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- Pet Health Information
Although it might seem counter-intuitive to visit your vet when your pet appears to be perfectly healthy, visiting your vet is not just something you need to do when your pet is sick.
Your pet needs regular check-ups to stay healthy but exactly how often they need to see a vet will mostly depend on their stage of life.
Just like we need more medical attention at the start and at the end of our lives, your pet will need more vet visits in the first year of their life and then again as they enter their senior years.
In the first year of your pet’s life, you’ll probably need to visit your vet at least three or four times.
When you first bring your puppy or kitten home, they’ll need a course of vaccines and they’ll start heartworm and flea- and tick-prevention medications. Your vet will also examine your puppy or kitten to make sure they’re growing well and showing no signs of any illness.
The core vaccines we use for all kittens and cats is known as F3, which protects against three diseases: feline panleukopenia (feline enteritis/feline parvovirus), feline herpes virus (cat flu) and feline calicivirus (cat flu).
Initially, this vaccine is given as a course of four shots over the first year of your cat’s life, at 8, 12 and 16 weeks of age, followed by a final booster at 6-15 months of age.
Your puppy will have a course of three vaccinations called the C4 vaccine, which protects against parvovirus, distemper, hepatitis and parainfluenza. This is given four weeks apart at 6-8 weeks, then 12-14 weeks and 16-18 weeks. They will also receive an oral vaccination against Bordetella, the bacterial element of kennel cough.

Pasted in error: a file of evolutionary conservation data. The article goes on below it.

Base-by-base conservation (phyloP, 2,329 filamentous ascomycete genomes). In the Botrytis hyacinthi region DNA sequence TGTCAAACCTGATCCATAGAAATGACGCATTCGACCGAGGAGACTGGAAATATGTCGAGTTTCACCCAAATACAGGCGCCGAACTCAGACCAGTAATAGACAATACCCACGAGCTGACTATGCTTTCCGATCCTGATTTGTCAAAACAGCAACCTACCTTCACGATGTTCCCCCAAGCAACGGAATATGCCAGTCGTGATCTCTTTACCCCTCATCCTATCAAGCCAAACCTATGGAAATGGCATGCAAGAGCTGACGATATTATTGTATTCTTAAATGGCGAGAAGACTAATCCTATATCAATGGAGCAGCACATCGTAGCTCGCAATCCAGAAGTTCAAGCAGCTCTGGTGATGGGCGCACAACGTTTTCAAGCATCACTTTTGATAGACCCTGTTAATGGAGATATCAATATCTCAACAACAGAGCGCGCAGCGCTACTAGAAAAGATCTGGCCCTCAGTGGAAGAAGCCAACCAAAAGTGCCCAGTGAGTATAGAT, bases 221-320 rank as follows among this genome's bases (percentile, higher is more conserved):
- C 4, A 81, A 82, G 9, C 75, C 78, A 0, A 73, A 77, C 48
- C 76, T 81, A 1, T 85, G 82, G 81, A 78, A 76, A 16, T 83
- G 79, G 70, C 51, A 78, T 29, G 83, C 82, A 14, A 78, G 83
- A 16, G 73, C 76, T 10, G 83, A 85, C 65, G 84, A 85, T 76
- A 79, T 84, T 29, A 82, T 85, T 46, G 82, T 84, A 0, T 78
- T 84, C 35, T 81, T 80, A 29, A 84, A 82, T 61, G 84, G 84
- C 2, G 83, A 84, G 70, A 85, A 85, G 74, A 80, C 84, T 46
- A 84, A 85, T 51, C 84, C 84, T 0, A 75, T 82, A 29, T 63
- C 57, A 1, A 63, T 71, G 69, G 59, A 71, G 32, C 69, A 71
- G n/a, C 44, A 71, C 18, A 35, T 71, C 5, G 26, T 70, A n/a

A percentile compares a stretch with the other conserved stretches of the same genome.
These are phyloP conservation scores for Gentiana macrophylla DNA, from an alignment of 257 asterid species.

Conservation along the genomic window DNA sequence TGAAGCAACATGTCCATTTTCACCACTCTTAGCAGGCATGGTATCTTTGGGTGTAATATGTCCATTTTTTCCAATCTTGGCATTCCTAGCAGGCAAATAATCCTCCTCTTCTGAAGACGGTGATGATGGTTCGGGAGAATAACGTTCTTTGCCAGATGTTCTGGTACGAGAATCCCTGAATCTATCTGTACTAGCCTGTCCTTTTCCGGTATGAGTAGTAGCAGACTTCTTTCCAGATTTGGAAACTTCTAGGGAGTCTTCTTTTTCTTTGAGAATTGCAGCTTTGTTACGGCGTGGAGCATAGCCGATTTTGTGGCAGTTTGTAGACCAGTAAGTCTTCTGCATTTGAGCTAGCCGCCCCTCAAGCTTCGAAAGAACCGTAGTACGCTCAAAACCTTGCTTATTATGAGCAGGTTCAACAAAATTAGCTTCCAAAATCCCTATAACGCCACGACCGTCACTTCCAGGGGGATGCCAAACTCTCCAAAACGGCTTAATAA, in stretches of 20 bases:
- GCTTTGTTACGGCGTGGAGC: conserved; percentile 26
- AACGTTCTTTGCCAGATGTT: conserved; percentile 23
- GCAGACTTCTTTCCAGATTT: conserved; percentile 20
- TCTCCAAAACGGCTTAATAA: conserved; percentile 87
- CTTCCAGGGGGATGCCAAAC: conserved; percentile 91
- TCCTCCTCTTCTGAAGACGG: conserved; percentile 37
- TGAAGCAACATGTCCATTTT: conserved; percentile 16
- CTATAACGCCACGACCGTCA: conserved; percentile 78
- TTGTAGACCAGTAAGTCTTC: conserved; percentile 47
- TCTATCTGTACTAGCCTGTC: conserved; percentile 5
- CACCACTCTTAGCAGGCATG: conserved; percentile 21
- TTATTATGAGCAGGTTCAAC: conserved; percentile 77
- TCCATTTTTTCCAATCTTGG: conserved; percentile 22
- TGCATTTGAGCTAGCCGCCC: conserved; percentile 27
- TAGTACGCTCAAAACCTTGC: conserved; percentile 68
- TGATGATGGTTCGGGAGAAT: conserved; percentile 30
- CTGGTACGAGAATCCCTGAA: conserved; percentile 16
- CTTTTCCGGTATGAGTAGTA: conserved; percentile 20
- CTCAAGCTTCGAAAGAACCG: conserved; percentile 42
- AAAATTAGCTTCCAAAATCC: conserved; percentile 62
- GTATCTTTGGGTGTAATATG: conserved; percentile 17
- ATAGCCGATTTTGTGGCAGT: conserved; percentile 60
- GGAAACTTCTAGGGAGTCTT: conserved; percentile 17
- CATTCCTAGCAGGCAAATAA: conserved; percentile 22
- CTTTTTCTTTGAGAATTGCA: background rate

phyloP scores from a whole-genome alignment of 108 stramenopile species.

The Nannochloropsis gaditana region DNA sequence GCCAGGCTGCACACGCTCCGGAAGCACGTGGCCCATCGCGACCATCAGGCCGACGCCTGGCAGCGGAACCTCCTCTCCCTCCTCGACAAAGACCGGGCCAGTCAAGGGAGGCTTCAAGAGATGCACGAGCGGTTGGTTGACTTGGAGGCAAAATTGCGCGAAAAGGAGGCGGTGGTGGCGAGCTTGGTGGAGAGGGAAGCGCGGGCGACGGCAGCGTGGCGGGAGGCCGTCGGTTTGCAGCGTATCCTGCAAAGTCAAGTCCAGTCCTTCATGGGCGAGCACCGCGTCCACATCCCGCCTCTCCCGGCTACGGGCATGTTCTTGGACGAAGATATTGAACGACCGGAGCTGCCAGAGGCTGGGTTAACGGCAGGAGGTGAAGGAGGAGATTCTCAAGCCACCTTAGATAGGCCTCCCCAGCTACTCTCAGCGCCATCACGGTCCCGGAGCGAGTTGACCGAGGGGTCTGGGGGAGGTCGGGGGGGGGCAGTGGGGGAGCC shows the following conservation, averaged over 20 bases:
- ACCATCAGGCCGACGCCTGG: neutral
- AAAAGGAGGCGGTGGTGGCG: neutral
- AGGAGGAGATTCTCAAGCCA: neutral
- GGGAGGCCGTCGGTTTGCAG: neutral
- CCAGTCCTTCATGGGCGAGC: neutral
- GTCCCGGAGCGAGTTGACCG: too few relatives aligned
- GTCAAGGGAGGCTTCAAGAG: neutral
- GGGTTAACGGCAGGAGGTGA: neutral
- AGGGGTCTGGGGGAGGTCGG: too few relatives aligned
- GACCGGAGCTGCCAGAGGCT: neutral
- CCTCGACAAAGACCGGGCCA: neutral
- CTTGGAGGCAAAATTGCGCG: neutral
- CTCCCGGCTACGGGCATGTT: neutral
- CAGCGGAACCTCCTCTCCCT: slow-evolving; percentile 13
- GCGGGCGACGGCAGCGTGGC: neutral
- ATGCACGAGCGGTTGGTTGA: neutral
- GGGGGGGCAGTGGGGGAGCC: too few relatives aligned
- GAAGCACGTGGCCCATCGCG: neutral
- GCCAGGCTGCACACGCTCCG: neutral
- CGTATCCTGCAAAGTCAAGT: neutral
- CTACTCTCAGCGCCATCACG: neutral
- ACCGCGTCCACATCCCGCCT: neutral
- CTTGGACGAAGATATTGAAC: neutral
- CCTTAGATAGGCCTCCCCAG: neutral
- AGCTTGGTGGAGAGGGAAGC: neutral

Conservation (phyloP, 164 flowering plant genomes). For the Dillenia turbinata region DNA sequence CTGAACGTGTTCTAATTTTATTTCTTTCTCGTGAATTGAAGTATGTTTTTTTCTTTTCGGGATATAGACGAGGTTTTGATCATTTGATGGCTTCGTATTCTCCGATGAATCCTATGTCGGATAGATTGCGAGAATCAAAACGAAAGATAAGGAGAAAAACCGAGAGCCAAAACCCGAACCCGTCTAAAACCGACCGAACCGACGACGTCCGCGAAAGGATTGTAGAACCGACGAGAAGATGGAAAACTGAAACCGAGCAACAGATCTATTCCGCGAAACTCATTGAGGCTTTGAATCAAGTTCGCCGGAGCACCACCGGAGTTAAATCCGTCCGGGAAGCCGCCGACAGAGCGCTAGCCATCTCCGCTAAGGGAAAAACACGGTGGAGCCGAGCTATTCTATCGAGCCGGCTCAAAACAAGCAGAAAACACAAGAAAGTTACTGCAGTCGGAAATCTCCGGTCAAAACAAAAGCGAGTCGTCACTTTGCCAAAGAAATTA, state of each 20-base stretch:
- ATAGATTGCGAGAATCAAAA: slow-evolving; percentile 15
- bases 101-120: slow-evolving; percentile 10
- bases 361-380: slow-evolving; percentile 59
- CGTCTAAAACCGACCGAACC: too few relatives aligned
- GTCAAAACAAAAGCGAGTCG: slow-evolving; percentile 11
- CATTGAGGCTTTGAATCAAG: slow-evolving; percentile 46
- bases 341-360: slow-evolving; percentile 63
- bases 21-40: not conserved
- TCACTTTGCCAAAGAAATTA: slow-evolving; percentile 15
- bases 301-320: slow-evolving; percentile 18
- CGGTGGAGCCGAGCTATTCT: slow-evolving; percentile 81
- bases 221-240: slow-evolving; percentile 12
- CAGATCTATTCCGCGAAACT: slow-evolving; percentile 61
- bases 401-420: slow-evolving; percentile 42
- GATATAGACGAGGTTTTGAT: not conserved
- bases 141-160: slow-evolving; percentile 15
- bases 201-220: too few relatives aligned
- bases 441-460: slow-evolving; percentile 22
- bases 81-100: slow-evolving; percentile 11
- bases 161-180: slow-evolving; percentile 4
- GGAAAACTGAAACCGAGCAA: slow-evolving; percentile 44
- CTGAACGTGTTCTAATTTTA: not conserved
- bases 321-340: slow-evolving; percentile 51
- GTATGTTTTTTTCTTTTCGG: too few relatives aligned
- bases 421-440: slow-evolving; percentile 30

And then, if you’re desexing your puppy or kitten, this commonly occurs at around 6 months of age.
Although they might still behave like teenagers, dogs or cats aged from one year up to seven to ten years (depending on the size of your pet and the breed) are classified as adults.During this stage of your pet’s life, you might be lucky enough to only visit your vet once a year for their annual check-up.
Your vet will give your pet a head-to-tail physical, possibly take a blood sample and may administer other vaccines to prevent illnesses like kennel cough or feline leukaemia.
Your pet’s annual health check-up is also a great opportunity to bring up any questions you might have about pet nutrition, pet behaviour and other issues.
You’ll also need to visit your vet to obtain an annual certificate of vaccination for your pet if you need to use a kennel or cattery.
Because your pet ages much faster than you do, health changes in your pet will also happen much more quickly.
This is why we suggest twice-yearly check-ups for your pets from around seven years of age and onwards.
In addition to vaccinations and a thorough physical exam, your senior pet will also need blood and urine tests as they become more susceptible to the common diseases of ageing: arthritis, diabetes, gum disease, kidney disease, heart disease, cancer, thyroid problems and even dementia.
Your pet’s check-up with your vet is also your chance to mention any concerns you have about changes you’ve seen in your pet. Even little changes, such as your cat needing to drink more water or your dog no longer looking for twice daily walks can be signs of a new problem such as kidney disease or arthritis.
Annual health checks are vital for your pet’s health because it allows us to diagnose, treat or even prevent problems in your pet before they become life-threatening.
If you’re not sure whether you need to visit your vet or not, you can read more here.
At Vetaround, we understand that it’s not always possible for you and your pet to come to a vet surgery, which is why we come to you.
So regardless of the age or the life stage of your pet, if they’re due for a vaccination, an annual health check, or you think they might need to see a vet, give our mobile vet a call and we will bring our Vetaround surgery to you.